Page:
As of Monday evening, Causey said more than 3,300 claims had been reported, with the majority of those in Carteret County.

Causey said he issued a directive to insurers to allow other adjusters to come into the state and assist with adjusting claims. NCDOI will coordinate the arrival of adjusters to help homeowners and businesses, and will also assist with a plan for collecting and disposing of the many flooded vehicles on Ocracoke Island. Causey is urging consumers to be on the lookout for fraud during their recovery and he said agents should also report anything that seems suspicious.

Department of Transportation crews clear sand from N.C. 12 near Rodanthe on the Outer Banks, N.C., Saturday, Sept. 7, 2019. Stranded residents of North Carolina’s Outer Banks are beginning to assess the damage wrought by Hurricane Dorian. (Travis Long/The News & Observer via AP)

“If [agents] suspect there is fraud in a claim or in something going on, report it to the North Carolina Department of Insurance Criminal Investigation Division – they can do it anonymously,” he said.

Causey said he has been heartened by the support from numerous other state insurance departments and the National Association of Insurance Commissioners, who all reached out to offer assistance with North Carolina’s recovery. Insurance claims villages would likely be set up later this week, he noted.

North Carolina Gov. Roy Cooper visited Ocracoke Island on Sunday to see the damage and said the flooding has been devastating for many in the area. About 200 people in North Carolina were in shelters and 57,000 were without power as of mid-day Saturday, according to the governor’s office. As of Monday, the number of homes and businesses without power had gone down to 3,600. Most outages were in Hyde and Craven County, and about 1,500 of those outages on Ocracoke Island.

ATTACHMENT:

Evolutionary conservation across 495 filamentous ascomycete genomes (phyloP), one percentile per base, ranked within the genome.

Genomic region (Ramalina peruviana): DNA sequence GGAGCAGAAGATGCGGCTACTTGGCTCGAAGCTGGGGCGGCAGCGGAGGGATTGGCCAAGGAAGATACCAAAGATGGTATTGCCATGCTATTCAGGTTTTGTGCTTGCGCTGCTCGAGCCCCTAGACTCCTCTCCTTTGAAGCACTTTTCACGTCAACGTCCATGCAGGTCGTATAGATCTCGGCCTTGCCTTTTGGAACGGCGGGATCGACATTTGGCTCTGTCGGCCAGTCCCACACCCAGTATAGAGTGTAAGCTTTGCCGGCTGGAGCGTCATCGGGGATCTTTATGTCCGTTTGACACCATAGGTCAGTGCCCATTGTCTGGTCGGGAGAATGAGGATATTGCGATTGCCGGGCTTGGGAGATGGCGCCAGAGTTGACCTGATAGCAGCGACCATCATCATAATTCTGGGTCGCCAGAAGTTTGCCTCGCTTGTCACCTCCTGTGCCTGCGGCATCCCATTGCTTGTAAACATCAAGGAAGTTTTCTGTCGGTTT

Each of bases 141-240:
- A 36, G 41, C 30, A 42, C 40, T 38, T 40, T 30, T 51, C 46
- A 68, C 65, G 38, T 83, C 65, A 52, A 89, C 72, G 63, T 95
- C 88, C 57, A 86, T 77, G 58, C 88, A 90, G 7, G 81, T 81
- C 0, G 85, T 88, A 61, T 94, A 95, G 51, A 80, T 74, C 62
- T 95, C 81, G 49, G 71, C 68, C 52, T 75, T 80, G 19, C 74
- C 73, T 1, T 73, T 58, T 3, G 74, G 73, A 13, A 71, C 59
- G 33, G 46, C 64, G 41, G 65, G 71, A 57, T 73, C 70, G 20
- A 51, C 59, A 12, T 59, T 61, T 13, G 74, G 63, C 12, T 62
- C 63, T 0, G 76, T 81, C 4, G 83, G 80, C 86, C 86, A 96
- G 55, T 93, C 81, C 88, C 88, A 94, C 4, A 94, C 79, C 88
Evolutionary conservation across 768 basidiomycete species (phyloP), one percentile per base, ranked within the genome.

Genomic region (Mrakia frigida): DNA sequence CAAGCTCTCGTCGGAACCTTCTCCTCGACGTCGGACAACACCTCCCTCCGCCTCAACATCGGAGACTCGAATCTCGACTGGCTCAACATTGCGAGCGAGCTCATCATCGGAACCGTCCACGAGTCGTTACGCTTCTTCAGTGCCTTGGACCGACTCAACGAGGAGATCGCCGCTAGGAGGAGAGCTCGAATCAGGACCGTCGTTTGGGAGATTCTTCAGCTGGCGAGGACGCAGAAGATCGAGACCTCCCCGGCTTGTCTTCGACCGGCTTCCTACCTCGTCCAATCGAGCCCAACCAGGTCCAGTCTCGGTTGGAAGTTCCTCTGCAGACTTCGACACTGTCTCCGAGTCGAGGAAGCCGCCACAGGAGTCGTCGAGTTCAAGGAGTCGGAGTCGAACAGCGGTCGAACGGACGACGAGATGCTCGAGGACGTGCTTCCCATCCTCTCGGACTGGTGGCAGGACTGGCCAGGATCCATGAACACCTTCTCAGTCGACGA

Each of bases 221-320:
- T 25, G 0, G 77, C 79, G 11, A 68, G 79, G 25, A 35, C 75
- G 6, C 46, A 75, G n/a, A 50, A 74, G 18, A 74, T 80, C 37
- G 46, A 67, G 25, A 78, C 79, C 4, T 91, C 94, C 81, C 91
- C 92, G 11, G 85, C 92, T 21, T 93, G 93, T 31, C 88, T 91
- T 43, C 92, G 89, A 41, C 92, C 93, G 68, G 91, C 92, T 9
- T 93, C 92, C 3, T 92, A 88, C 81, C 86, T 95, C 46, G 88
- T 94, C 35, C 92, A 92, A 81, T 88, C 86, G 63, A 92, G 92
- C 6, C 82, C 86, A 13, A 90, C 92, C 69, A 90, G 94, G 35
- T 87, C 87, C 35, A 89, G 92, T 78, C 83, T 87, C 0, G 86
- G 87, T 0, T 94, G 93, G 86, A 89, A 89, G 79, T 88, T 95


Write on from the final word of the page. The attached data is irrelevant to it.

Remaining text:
The governor’s office said Monday that North Carolina Emergency Management (NCEM) has requested assistance from FEMA in conducting joint preliminary damage assessments in storm-affected counties.

“The collective thoughts from people is they are pulling together and getting through this,” Cooper said in a press conference. “Overall this could have been much worse for our state.”

Online flood insurer Neptune Flood writes flood coverage in several coastal states in the Southeast, including Florida, Georgia, North and South Carolina, but CEO Jim Albert said the company is seeing very little claim activity from Dorian, which he said he is hopeful is a good sign that policyholders withstood the storm without damage.

“Dorian was a very different storm but from what I hear in talking to some of our policyholders and people who live in North and South Carolina – this was less of an event than Florence,” he said.